Thursday, October 15, 2009

Martha's Buttermilk Biscuits

I have southern roots. My feet are firmly planted in Los Angeles and have been for the majority of my 29 years, but my roots are most definitely southern. My mother was born in Vicksburg, Mississippi and my father in Memphis, Tennessee. My mother even bares the title of Miss Mississippi, but don’t tell her I told you. She’s not the beauty queen type and would be horrified to know you knew.

They moved to Los Angeles in the 60s to plant new roots, and while the southern accents have faded, there are some things you just can’t get rid of. Of course, in my family, most of the things you can’t get rid of are food-related. Cornbread dressing at Thanksgiving, a possibly too generous use of salt in just about everything, the understanding that few dishes wouldn’t be better with at least a dollop of mayonnaise and on it goes.

With this culinary background to draw from, you would think I would be the go-to-girl for buttermilk biscuits. I should have biscuits coming out of my ears, but instead, I’m hard-pressed to remember one batch of them from my childhood. Plenty of cornbread – no biscuits. So on a recent evening when a friend put in a special request for buttermilk biscuits, I turned to Martha, a trusted source for baked goods I have not made before.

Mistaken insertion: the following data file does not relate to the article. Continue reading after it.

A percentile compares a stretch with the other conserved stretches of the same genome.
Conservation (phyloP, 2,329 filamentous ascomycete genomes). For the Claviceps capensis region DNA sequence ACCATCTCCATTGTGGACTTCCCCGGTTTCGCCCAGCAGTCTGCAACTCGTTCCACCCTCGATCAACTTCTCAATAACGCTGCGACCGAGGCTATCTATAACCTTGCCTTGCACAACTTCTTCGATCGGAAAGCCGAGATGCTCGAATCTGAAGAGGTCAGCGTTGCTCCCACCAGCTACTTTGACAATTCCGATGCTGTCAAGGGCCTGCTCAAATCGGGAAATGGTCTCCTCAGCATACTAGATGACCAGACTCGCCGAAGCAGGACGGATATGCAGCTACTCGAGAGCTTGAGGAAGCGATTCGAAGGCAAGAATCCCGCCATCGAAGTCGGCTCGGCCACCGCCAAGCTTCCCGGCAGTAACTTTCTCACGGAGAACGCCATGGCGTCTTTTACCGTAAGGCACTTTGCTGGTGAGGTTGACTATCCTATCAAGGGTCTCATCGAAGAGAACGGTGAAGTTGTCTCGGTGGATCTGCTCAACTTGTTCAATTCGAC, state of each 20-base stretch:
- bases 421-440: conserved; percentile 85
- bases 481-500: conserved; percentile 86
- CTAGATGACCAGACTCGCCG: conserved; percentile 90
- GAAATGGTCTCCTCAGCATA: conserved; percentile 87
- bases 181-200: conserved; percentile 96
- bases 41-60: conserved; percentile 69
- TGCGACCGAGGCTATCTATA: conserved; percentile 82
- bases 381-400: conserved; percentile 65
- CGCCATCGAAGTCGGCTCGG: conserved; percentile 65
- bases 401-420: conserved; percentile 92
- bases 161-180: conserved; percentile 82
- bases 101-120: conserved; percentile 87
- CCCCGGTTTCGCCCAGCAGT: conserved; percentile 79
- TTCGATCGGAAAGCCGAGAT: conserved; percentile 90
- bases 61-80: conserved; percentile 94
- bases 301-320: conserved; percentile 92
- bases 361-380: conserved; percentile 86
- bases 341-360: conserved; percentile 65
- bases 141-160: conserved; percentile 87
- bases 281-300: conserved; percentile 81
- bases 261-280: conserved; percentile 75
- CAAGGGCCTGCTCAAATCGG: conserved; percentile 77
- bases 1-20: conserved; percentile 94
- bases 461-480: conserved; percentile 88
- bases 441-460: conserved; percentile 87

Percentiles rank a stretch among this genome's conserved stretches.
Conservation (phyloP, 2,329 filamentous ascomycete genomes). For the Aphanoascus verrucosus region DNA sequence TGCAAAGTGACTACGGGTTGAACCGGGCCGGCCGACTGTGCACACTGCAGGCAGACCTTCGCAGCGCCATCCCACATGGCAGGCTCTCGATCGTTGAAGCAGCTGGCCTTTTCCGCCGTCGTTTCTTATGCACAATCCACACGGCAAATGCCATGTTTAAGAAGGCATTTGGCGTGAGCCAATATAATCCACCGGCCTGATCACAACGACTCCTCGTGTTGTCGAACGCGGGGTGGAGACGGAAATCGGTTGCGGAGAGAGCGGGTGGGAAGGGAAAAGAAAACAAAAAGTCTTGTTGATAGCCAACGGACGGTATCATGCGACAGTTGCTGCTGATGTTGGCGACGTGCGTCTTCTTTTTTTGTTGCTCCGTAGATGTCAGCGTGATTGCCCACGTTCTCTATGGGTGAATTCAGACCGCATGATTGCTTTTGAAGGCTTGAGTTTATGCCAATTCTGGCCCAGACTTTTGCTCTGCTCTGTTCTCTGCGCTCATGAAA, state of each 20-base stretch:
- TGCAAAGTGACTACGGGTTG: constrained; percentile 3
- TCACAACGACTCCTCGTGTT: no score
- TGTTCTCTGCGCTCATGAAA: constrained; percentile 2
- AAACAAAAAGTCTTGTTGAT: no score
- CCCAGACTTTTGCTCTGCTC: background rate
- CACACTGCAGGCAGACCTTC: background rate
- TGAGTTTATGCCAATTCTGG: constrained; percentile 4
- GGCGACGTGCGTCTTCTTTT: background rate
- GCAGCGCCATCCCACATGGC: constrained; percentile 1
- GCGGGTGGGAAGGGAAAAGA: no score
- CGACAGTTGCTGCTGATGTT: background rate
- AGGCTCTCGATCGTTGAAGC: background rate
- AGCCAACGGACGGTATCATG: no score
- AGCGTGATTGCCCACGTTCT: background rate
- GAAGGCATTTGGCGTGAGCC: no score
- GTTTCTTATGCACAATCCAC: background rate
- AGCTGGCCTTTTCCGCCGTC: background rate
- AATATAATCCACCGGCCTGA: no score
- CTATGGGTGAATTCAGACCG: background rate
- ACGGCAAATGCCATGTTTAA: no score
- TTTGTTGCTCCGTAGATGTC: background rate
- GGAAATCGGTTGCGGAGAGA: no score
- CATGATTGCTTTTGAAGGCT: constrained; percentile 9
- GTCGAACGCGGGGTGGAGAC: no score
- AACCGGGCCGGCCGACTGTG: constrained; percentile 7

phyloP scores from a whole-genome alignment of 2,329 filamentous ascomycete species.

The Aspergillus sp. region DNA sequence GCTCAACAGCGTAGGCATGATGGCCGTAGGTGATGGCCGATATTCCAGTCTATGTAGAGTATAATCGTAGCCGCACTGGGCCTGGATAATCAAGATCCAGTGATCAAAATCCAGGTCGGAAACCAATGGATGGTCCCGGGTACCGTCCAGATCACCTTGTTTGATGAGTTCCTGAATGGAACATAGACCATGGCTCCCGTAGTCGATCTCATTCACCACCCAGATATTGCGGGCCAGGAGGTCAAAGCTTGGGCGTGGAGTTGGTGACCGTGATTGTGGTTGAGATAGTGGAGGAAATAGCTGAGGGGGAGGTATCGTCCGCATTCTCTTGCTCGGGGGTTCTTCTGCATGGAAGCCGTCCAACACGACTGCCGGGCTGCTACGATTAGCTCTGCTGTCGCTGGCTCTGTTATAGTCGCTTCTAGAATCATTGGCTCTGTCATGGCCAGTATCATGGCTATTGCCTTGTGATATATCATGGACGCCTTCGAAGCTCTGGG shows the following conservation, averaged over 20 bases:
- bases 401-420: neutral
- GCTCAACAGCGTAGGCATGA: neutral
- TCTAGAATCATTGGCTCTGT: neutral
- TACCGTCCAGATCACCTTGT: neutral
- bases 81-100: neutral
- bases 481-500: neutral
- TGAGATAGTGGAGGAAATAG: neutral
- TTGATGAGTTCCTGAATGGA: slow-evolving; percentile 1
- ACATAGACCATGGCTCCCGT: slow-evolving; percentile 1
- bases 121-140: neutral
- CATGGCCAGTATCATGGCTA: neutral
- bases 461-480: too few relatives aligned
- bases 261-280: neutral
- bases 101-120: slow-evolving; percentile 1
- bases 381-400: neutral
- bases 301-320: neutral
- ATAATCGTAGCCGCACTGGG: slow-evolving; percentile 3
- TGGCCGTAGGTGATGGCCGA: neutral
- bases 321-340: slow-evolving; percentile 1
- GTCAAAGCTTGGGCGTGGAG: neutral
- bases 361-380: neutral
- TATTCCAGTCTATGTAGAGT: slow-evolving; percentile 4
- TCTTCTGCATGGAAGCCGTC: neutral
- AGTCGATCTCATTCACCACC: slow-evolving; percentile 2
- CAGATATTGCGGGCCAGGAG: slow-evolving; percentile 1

These biscuits are delicious and so quick to pull together you won’t feel right about how easy it was, but the feeling of unease will disappear as soon as you taste the warm, buttery goodness that just came out of your oven. Kudos to Martha for filling in the gaps of my southern roots. Just don’t tell Miss Mississippi - she’s not exactly the Martha type either.

Martha’s Buttermilk Biscuits
Recipe cut in half an adapted from Martha Stewart’s Baking Handbook

2 cups flour
2 t baking powder
1/2 t baking
1/2 t salt
1 t sugar
1 stick butter
3/4 cups + 1/8 cup buttermilk

Preheat the oven to 375*

Place the flour, baking powder, baking soda, salt and sugar in a food processor and pulse just to combine. Take the cold butter from the fridge and cut into small pieces, taking care not to let the butter get warm. Add the butter to the food processor and pulse briefly just until the flour starts to look coarse. You should still have large pieces of unincorporated butter. Turn the mixture out into a mixing bowl and pour in the buttermilk. Stir gently, just until combined. Do not over mix. Turn the dough out onto a lightly floured surface and pat into a circle, about 1-inch thick. Use a biscuit cutter to cut the biscuits. Place on a baking sheet and brush with extra buttermilk. Bake for 18-20 minutes, slather with more butter and enjoy.